William Blackstone, Commentaries on the Laws of England, Book I « Of the Rights of Persons », 1765, Introduction, section II « Of the Nature of Law in General », extraits.

William Blackstone, Commentaries on the Laws of England, Book I « Of the Rights of Persons », 1765, Introduction, section II « Of the Nature of Law in General », extraits.

For when society is once formed, government results of course, as necessary to preserve and to keep that society in order. Unless some superior were constituted, whose commands and decisions all the members are bound to obey, they would still remain as in a state of nature, without any judge upon earth to define their several rights, and redress their several wrongs. But, as all the members of society are naturally equal, it may be asked in whose hands are the reins of government to be entrusted? To this the general answer is easy; but the application of it to particular cases has occasioned one half of those mischiefs which are apt to proceed from misguided political zeal. In general, all mankind will agree that government should be reposed in such persons, in whom those qualities are most likely to be sound, the perfection of which are among the attributes of him who is emphatically stilled the supreme being; the three grand requisites. I mean of wisdom, of goodness, and of power: wisdom, to discern the real interest of the community; .goodness, to endeavor always to pursue that real interest; and strength, or power, to carry this knowledge and intention into action. These are the natural foundations of sovereignty, and these are the requisites that ought to be sound in every well constituted frame of government.

How the several forms of government we now see in the world at first actually began, is matter of great uncertainty, and has occasioned infinite disputes. It is not my business or intention to enter into any of them.However they began, or by what right forever they subsist, there is and must be in all of them a supreme, irresistible, absolute, uncontrolled authority, in which the jura summi imperii, or the rights of sovereignty, reside. And this authority is placed in those hands, wherein (according to the opinion of the sounders of such respective states, either expressly given, or collected from their tacit approbation) the qualities requisite for supremacy, wisdom, goodness, and power, are the most likely to be found.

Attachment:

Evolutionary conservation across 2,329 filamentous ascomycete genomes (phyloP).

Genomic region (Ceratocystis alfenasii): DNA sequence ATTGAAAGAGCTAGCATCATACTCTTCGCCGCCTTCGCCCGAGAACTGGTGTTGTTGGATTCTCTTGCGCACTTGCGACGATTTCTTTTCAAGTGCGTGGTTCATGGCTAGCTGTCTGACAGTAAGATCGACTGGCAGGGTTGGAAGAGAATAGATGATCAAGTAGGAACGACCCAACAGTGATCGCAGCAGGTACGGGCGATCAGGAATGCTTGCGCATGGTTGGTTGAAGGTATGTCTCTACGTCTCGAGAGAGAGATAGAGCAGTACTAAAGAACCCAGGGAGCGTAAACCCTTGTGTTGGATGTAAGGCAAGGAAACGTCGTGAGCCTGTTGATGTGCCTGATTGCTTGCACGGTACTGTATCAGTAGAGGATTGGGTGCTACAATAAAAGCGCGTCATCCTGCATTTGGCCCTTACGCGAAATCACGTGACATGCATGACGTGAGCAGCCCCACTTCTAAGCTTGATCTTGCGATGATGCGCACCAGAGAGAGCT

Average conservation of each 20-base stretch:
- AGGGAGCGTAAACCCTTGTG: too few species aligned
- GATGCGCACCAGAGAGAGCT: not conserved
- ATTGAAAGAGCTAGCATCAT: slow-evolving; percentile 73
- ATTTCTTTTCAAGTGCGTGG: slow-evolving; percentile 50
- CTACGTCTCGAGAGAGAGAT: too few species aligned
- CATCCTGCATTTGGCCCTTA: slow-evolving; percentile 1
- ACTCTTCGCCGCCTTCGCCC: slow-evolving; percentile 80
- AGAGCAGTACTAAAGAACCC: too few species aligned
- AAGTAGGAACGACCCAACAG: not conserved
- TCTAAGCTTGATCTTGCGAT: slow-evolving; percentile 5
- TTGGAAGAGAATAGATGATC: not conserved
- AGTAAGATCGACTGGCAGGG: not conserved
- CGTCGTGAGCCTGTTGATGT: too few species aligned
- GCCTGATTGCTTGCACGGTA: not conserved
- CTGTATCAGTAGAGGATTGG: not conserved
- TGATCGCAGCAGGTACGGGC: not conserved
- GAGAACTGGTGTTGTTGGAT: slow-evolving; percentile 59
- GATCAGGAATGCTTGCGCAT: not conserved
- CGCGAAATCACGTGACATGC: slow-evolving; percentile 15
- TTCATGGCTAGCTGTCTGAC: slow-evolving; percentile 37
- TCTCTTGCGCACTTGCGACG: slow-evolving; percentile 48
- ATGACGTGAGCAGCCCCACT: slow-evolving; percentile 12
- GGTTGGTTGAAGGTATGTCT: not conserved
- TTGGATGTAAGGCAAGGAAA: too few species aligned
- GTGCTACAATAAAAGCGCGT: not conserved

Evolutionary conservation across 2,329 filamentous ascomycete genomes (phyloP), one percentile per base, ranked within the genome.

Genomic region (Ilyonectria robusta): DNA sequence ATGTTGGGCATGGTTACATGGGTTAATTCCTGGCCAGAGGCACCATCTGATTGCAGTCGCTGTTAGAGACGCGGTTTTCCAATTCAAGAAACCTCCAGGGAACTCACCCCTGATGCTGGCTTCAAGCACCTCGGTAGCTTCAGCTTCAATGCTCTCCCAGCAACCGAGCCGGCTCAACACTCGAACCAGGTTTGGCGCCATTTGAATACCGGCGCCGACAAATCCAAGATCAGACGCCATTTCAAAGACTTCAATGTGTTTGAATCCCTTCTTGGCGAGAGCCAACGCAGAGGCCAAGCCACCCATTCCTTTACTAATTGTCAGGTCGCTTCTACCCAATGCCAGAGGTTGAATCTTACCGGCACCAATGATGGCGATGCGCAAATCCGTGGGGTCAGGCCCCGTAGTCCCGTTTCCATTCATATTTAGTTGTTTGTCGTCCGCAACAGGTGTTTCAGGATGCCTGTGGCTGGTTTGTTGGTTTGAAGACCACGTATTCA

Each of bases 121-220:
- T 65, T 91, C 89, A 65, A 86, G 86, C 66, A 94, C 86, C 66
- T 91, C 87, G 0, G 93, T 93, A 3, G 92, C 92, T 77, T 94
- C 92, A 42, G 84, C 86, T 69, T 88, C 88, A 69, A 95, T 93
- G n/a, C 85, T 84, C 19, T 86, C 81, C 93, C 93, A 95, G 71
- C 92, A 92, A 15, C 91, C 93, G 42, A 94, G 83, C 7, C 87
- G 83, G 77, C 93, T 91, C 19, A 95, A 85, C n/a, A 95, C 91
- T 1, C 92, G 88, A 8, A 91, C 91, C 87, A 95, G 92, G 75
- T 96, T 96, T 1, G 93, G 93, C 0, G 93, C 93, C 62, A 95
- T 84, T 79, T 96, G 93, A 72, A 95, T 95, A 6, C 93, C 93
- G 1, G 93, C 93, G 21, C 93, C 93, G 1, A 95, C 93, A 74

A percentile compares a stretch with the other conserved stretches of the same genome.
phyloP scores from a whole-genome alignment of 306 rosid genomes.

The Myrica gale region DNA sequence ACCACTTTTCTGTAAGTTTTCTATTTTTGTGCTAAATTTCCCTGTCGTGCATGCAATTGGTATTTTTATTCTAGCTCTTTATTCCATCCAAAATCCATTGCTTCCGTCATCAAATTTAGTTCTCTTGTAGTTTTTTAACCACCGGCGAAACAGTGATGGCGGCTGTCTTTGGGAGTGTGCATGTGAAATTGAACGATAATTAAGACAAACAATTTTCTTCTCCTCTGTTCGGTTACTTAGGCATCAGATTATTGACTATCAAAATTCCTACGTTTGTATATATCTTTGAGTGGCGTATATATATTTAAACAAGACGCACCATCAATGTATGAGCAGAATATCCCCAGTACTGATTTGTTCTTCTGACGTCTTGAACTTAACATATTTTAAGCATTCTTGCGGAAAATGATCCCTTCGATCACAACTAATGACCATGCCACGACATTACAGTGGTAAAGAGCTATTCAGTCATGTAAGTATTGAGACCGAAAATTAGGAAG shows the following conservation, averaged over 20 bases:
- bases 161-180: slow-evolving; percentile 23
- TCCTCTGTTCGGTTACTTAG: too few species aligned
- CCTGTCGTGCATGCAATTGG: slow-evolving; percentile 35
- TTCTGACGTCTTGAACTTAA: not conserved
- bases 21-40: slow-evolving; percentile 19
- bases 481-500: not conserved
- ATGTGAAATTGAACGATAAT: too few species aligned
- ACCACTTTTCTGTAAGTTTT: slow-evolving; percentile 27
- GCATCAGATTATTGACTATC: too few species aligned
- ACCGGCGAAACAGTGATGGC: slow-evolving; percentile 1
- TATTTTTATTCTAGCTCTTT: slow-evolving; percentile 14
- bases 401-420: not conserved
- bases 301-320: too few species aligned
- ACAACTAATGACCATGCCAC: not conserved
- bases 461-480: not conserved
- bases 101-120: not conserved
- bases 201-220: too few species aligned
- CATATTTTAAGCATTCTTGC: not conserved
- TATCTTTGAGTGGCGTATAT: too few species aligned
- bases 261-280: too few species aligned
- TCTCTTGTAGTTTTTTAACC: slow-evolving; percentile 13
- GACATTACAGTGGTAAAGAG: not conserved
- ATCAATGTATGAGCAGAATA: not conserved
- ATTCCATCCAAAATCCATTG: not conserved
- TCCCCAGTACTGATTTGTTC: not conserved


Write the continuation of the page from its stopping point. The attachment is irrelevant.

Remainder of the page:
The political writers of antiquity will not allow more than three regular forms of government; the first, when the sovereign power is lodged in an aggregate assembly consisting of all the members of a community, which is called a democracy; the second, when it is lodged in a council, composed of select members, and then it is stilled an aristocracy; the last, when it is entrusted in the hands of a single person, and then it takes the name of a monarchy. All other species of government, they say, are either corruptions of, or reducible to, these three.

By the sovereign power, as was before observed, is meant the making of laws; for wherever that power resides, ail others must conform to, and he directed. by it, whatever appearance the outward form and administration of the government may put on for it is at any time in the option of the legislature to alter that form and administration by a new edict: or rule, and to put the execution of the laws into whatever hands it pleases: and all the other powers of the state must obey the legislative power in the execution of their several functions, or else the constitution is at an end.

In a democracy, where the right of making laws resides in the people at large, public virtue, or goodness of intention, is more likely to be sound, than either of the other qualities of government. Popular assemblies are frequently foolish in their contrivance and weak in their execution; but generally mean to do the thing that is right and just have always a degree of patriotism or public spirit. In aristocracies there is more wisdom to be sound, than in the other frames of government; being composed, or intended to be composed, of the most experienced citizens; but there is less honestly than in a republic, and less strength than in a monarchy. A monarchy is indeed the most powerful of any, all the sinews of government being knit together and united in the band of the prince; but then there is imminent danger of his employing that strength to improvident or oppressive purposes.

Thus these three species of government have, all of them their several perfections and imperfections. Democracies are usually the bell: calculated to direct: the end of a law; aristocracies to invent the means by which that end shall be obtained; and monarchies to carry those means into execution. And the ancients, as was observed, had in general no idea of any other permanent form of government but these three; for though Cicero declares himself of opinion, "esse optime conflitutam rem­ publicam, quae ex tribus generibus illis, regali, optimo, et populari, fit modice confus ;" yet Tacitus treats this notion of a mixed government, formed out of them all, and partaking of the advantages of each, as a visionary whim; and one that, is effected, could never be lasting or secure.